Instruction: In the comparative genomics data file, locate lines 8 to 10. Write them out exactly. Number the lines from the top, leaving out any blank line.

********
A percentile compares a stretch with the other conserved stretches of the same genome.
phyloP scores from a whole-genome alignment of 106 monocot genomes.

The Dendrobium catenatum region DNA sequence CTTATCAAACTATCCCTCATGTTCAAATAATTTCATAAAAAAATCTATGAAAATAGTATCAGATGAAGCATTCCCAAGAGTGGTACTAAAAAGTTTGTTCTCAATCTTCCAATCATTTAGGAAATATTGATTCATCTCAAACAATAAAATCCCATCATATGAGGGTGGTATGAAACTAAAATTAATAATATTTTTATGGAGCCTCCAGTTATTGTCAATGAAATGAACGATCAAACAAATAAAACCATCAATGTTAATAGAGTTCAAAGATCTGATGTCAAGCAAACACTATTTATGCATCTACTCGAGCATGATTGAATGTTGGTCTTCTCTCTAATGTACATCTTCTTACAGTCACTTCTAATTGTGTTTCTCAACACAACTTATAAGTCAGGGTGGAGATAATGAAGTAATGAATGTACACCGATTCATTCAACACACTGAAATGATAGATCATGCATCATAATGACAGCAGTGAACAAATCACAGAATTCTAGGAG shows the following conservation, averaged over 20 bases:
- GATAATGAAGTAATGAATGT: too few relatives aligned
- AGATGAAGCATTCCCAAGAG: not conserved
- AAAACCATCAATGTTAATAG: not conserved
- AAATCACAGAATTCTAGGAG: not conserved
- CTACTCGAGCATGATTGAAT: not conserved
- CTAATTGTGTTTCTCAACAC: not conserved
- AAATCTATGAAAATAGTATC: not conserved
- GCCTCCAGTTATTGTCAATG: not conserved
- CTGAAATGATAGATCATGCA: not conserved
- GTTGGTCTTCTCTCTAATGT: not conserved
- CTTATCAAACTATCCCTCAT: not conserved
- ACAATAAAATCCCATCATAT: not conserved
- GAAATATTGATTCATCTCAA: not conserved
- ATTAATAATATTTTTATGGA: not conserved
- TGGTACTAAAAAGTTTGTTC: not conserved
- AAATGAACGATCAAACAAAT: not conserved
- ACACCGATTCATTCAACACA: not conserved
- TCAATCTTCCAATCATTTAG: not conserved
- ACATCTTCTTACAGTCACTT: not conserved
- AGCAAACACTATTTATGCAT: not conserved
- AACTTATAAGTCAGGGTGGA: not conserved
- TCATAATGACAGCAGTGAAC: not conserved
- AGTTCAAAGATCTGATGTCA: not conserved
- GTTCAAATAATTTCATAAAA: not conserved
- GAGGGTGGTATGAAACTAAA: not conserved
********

- CTACTCGAGCATGATTGAAT: not conserved
- CTAATTGTGTTTCTCAACAC: not conserved
- AAATCTATGAAAATAGTATC: not conserved